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The Role of Epilepsy Surgery

  • Genevieve RaynerEmail author
  • Sarah J. Wilson
Chapter
Part of the Neuropsychiatric Symptoms of Neurological Disease book series (NSND)

Abstract

While seizure control is an obvious goal of epilepsy surgery, the postsurgical period can have the paradoxical effect of worsening an individual’s psychiatric function. This chapter systematically reviews the literature relating to neuropsychiatric outcomes of epilepsy surgery, revealing that there is a heightened risk for psychopathology both before and after surgery. This commonly takes the form of depression, anxiety, and psychosocial adjustment difficulties, and can emerge in patients with no prior psychiatric history.

From this review a compelling case arises for the routine provision of presurgical psychiatric and psychosocial evaluation, in addition to postsurgical follow-up and rehabilitation. Pre-surgery, this evaluation can shape the team’s understanding of surgical candidacy and the patient’s capacity for informed consent. Moreover, it provides a prime opportunity for managing the sometimes-unrealistic expectations that patients and their families harbor for postsurgery life. While preexisting psychopathology is a risk factor for poor seizure and psychosocial outcomes, it is not a contraindication to surgery when the treating team has the capacity to treat it proactively. Post surgery, efficacious treatment of psychiatric comorbidity increases the likelihood of seizure freedom, as well as optimizing psychosocial functioning and quality of life. By contrast, failure to treat can allow psychiatric comorbidity to persist or escalate, and psychological difficulties to develop as the patient adjusts to life after surgery.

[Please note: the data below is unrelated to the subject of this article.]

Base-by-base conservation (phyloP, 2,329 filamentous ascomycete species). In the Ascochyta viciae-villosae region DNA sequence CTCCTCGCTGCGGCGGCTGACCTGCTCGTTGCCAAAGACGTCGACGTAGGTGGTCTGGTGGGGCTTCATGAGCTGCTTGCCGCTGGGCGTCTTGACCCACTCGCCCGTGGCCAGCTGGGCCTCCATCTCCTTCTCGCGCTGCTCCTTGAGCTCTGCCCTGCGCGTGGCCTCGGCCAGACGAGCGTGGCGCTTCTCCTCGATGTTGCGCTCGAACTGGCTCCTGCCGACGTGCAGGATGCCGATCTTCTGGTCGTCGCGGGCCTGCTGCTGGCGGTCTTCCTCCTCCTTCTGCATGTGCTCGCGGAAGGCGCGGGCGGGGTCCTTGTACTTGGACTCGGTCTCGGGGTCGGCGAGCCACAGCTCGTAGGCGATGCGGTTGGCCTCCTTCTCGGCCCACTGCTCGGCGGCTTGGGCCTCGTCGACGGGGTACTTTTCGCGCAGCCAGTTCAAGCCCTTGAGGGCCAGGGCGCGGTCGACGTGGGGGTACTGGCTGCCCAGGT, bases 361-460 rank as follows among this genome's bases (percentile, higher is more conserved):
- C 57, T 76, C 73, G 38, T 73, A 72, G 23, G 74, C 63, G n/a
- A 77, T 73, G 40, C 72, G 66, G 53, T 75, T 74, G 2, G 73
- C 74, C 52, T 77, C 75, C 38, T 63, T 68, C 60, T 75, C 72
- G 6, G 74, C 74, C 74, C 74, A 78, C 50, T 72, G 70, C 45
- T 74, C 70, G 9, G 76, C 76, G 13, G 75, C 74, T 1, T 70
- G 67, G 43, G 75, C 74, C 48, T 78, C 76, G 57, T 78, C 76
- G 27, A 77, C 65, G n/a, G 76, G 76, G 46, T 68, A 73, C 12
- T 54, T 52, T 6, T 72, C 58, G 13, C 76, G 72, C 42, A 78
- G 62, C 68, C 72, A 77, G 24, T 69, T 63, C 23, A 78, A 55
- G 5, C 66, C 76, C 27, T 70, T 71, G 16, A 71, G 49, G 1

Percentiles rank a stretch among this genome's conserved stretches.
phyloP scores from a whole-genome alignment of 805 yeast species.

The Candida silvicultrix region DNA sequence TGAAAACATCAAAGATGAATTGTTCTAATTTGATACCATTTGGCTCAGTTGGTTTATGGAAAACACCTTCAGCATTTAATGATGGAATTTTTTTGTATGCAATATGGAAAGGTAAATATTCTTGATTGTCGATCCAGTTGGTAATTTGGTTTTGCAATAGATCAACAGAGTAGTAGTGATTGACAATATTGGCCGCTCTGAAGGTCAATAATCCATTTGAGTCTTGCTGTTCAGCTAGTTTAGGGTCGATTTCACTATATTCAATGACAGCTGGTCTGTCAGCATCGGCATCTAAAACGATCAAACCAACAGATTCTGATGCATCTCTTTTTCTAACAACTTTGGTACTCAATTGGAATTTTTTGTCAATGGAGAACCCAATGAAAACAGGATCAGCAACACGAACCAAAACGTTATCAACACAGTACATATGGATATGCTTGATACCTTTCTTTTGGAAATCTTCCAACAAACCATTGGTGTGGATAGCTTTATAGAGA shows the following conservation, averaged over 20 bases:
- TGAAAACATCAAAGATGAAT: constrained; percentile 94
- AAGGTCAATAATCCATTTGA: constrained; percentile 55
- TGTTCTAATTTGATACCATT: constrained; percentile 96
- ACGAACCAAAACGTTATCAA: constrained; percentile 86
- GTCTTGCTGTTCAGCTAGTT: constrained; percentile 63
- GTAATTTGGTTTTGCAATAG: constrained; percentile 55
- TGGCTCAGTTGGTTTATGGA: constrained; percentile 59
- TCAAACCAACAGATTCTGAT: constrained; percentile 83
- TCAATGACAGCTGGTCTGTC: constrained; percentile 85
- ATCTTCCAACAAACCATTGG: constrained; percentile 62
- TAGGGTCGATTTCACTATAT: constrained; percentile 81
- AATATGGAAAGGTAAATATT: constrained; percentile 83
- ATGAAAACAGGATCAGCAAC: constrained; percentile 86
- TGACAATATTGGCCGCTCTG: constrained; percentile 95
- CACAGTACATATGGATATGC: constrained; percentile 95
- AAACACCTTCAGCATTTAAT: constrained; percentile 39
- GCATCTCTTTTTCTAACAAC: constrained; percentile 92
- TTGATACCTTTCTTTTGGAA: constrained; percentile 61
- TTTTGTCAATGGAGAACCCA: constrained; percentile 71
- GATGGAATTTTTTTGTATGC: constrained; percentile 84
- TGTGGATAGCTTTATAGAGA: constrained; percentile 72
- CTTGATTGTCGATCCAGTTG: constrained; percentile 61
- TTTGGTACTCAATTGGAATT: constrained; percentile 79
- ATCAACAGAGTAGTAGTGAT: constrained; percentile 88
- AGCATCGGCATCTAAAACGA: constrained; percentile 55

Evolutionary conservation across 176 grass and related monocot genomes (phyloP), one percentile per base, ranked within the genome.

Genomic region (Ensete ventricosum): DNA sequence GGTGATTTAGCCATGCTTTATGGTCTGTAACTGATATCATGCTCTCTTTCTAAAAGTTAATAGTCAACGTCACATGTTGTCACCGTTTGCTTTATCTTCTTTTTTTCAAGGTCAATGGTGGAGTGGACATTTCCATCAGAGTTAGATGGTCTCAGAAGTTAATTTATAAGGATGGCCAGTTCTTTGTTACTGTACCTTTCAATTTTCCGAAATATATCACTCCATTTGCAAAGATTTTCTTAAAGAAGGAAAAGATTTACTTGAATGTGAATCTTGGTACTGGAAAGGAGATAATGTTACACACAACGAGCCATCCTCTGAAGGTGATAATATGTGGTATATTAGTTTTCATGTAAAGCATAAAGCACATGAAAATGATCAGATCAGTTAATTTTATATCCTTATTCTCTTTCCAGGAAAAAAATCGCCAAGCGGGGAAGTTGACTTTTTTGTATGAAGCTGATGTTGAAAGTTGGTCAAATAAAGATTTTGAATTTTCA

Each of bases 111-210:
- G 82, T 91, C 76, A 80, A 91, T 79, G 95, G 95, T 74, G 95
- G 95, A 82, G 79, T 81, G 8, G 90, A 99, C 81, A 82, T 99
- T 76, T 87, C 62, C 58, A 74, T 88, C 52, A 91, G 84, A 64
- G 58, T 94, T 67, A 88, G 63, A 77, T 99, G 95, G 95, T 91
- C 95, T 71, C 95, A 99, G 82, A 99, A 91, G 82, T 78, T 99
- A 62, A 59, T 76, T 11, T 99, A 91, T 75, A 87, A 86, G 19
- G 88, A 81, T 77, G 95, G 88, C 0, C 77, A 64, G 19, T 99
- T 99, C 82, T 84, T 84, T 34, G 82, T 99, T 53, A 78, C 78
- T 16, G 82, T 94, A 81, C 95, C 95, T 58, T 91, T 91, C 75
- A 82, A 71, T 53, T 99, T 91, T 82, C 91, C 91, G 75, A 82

Keywords

Epilepsy Surgery Mood Depression Anxiety Psychosis Psychogenic nonepileptic seizures Adjustment Rehabilitation 

Supplementary material

328819_1_En_17_MOESM1_ESM.docx (66 kb)
Extra Supplementary Tables S17.1–S17.4 (DOCX 32 kb)

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Copyright information

© Springer International Publishing Switzerland 2016

Authors and Affiliations

  1. 1.Melbourne School of Psychological SciencesThe University of MelbourneParkvilleAustralia
  2. 2.The Florey Institute of Neuroscience and Mental HealthMelbourneAustralia
  3. 3.Comprehensive Epilepsy ProgrammeAustin HealthHeidelbergAustralia

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